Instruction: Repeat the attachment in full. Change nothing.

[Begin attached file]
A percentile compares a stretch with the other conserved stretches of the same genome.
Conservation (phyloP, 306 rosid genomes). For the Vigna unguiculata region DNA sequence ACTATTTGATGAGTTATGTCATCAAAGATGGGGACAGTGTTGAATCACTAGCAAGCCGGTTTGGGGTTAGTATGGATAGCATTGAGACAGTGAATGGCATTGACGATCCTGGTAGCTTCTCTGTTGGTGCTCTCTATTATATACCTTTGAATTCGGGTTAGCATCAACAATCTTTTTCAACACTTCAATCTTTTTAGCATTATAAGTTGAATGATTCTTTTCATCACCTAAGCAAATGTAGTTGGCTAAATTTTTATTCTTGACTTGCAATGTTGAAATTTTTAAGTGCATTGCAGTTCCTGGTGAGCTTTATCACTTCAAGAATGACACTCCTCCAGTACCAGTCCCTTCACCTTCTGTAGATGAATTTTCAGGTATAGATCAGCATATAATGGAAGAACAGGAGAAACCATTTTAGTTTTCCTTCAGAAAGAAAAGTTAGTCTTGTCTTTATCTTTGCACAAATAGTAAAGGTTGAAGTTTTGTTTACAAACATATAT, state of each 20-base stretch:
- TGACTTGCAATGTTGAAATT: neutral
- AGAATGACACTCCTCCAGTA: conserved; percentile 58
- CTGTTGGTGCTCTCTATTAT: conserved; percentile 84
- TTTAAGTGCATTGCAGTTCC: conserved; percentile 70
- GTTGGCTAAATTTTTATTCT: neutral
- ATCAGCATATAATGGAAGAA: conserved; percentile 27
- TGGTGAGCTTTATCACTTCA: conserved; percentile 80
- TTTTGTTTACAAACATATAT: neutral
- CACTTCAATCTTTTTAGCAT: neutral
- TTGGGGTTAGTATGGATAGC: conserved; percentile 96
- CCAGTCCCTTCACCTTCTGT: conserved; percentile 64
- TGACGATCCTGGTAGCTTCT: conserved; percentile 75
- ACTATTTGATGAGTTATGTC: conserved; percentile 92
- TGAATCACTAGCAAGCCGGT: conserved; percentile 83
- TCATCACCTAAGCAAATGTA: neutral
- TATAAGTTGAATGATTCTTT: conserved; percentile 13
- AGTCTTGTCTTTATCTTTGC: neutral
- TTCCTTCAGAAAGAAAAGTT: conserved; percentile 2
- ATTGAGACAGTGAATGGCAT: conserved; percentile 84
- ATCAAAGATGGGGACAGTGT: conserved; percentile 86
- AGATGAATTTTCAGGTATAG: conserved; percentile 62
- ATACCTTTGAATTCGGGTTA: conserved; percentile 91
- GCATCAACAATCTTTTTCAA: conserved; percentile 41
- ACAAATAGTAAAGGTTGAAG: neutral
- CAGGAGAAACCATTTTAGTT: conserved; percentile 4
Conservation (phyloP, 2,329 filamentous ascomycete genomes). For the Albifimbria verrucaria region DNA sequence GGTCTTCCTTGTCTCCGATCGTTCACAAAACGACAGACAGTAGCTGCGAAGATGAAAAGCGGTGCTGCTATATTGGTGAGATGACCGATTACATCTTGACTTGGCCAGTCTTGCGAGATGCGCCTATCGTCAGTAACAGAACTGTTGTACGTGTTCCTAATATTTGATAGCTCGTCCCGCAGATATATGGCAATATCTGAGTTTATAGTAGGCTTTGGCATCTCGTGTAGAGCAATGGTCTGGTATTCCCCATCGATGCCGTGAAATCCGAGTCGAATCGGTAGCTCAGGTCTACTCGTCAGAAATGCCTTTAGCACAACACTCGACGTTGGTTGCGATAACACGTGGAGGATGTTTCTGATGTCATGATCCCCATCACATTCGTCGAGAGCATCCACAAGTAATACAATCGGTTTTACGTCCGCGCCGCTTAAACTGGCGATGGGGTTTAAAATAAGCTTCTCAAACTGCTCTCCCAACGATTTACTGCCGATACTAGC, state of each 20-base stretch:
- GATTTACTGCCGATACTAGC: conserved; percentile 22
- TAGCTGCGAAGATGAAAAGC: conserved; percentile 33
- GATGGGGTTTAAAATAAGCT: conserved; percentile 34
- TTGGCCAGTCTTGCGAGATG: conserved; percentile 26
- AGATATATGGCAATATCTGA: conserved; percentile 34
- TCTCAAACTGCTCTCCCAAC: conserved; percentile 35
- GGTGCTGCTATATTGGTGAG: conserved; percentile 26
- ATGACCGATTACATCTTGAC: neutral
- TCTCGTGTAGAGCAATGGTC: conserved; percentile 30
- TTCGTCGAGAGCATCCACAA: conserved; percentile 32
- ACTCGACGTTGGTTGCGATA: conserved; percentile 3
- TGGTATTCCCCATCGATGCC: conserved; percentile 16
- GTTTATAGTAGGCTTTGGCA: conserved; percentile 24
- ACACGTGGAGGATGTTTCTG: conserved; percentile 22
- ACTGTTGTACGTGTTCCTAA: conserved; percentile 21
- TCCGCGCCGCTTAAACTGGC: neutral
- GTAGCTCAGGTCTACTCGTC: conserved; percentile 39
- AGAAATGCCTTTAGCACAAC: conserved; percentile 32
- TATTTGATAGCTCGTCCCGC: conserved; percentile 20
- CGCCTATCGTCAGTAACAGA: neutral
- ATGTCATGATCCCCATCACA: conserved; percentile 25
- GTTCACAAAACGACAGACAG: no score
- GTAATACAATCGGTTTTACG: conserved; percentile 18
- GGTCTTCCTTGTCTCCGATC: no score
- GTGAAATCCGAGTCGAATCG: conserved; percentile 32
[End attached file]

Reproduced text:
A percentile compares a stretch with the other conserved stretches of the same genome.
Conservation (phyloP, 306 rosid genomes). For the Vigna unguiculata region DNA sequence ACTATTTGATGAGTTATGTCATCAAAGATGGGGACAGTGTTGAATCACTAGCAAGCCGGTTTGGGGTTAGTATGGATAGCATTGAGACAGTGAATGGCATTGACGATCCTGGTAGCTTCTCTGTTGGTGCTCTCTATTATATACCTTTGAATTCGGGTTAGCATCAACAATCTTTTTCAACACTTCAATCTTTTTAGCATTATAAGTTGAATGATTCTTTTCATCACCTAAGCAAATGTAGTTGGCTAAATTTTTATTCTTGACTTGCAATGTTGAAATTTTTAAGTGCATTGCAGTTCCTGGTGAGCTTTATCACTTCAAGAATGACACTCCTCCAGTACCAGTCCCTTCACCTTCTGTAGATGAATTTTCAGGTATAGATCAGCATATAATGGAAGAACAGGAGAAACCATTTTAGTTTTCCTTCAGAAAGAAAAGTTAGTCTTGTCTTTATCTTTGCACAAATAGTAAAGGTTGAAGTTTTGTTTACAAACATATAT, state of each 20-base stretch:
- TGACTTGCAATGTTGAAATT: neutral
- AGAATGACACTCCTCCAGTA: conserved; percentile 58
- CTGTTGGTGCTCTCTATTAT: conserved; percentile 84
- TTTAAGTGCATTGCAGTTCC: conserved; percentile 70
- GTTGGCTAAATTTTTATTCT: neutral
- ATCAGCATATAATGGAAGAA: conserved; percentile 27
- TGGTGAGCTTTATCACTTCA: conserved; percentile 80
- TTTTGTTTACAAACATATAT: neutral
- CACTTCAATCTTTTTAGCAT: neutral
- TTGGGGTTAGTATGGATAGC: conserved; percentile 96
- CCAGTCCCTTCACCTTCTGT: conserved; percentile 64
- TGACGATCCTGGTAGCTTCT: conserved; percentile 75
- ACTATTTGATGAGTTATGTC: conserved; percentile 92
- TGAATCACTAGCAAGCCGGT: conserved; percentile 83
- TCATCACCTAAGCAAATGTA: neutral
- TATAAGTTGAATGATTCTTT: conserved; percentile 13
- AGTCTTGTCTTTATCTTTGC: neutral
- TTCCTTCAGAAAGAAAAGTT: conserved; percentile 2
- ATTGAGACAGTGAATGGCAT: conserved; percentile 84
- ATCAAAGATGGGGACAGTGT: conserved; percentile 86
- AGATGAATTTTCAGGTATAG: conserved; percentile 62
- ATACCTTTGAATTCGGGTTA: conserved; percentile 91
- GCATCAACAATCTTTTTCAA: conserved; percentile 41
- ACAAATAGTAAAGGTTGAAG: neutral
- CAGGAGAAACCATTTTAGTT: conserved; percentile 4
Conservation (phyloP, 2,329 filamentous ascomycete genomes). For the Albifimbria verrucaria region DNA sequence GGTCTTCCTTGTCTCCGATCGTTCACAAAACGACAGACAGTAGCTGCGAAGATGAAAAGCGGTGCTGCTATATTGGTGAGATGACCGATTACATCTTGACTTGGCCAGTCTTGCGAGATGCGCCTATCGTCAGTAACAGAACTGTTGTACGTGTTCCTAATATTTGATAGCTCGTCCCGCAGATATATGGCAATATCTGAGTTTATAGTAGGCTTTGGCATCTCGTGTAGAGCAATGGTCTGGTATTCCCCATCGATGCCGTGAAATCCGAGTCGAATCGGTAGCTCAGGTCTACTCGTCAGAAATGCCTTTAGCACAACACTCGACGTTGGTTGCGATAACACGTGGAGGATGTTTCTGATGTCATGATCCCCATCACATTCGTCGAGAGCATCCACAAGTAATACAATCGGTTTTACGTCCGCGCCGCTTAAACTGGCGATGGGGTTTAAAATAAGCTTCTCAAACTGCTCTCCCAACGATTTACTGCCGATACTAGC, state of each 20-base stretch:
- GATTTACTGCCGATACTAGC: conserved; percentile 22
- TAGCTGCGAAGATGAAAAGC: conserved; percentile 33
- GATGGGGTTTAAAATAAGCT: conserved; percentile 34
- TTGGCCAGTCTTGCGAGATG: conserved; percentile 26
- AGATATATGGCAATATCTGA: conserved; percentile 34
- TCTCAAACTGCTCTCCCAAC: conserved; percentile 35
- GGTGCTGCTATATTGGTGAG: conserved; percentile 26
- ATGACCGATTACATCTTGAC: neutral
- TCTCGTGTAGAGCAATGGTC: conserved; percentile 30
- TTCGTCGAGAGCATCCACAA: conserved; percentile 32
- ACTCGACGTTGGTTGCGATA: conserved; percentile 3
- TGGTATTCCCCATCGATGCC: conserved; percentile 16
- GTTTATAGTAGGCTTTGGCA: conserved; percentile 24
- ACACGTGGAGGATGTTTCTG: conserved; percentile 22
- ACTGTTGTACGTGTTCCTAA: conserved; percentile 21
- TCCGCGCCGCTTAAACTGGC: neutral
- GTAGCTCAGGTCTACTCGTC: conserved; percentile 39
- AGAAATGCCTTTAGCACAAC: conserved; percentile 32
- TATTTGATAGCTCGTCCCGC: conserved; percentile 20
- CGCCTATCGTCAGTAACAGA: neutral
- ATGTCATGATCCCCATCACA: conserved; percentile 25
- GTTCACAAAACGACAGACAG: no score
- GTAATACAATCGGTTTTACG: conserved; percentile 18
- GGTCTTCCTTGTCTCCGATC: no score
- GTGAAATCCGAGTCGAATCG: conserved; percentile 32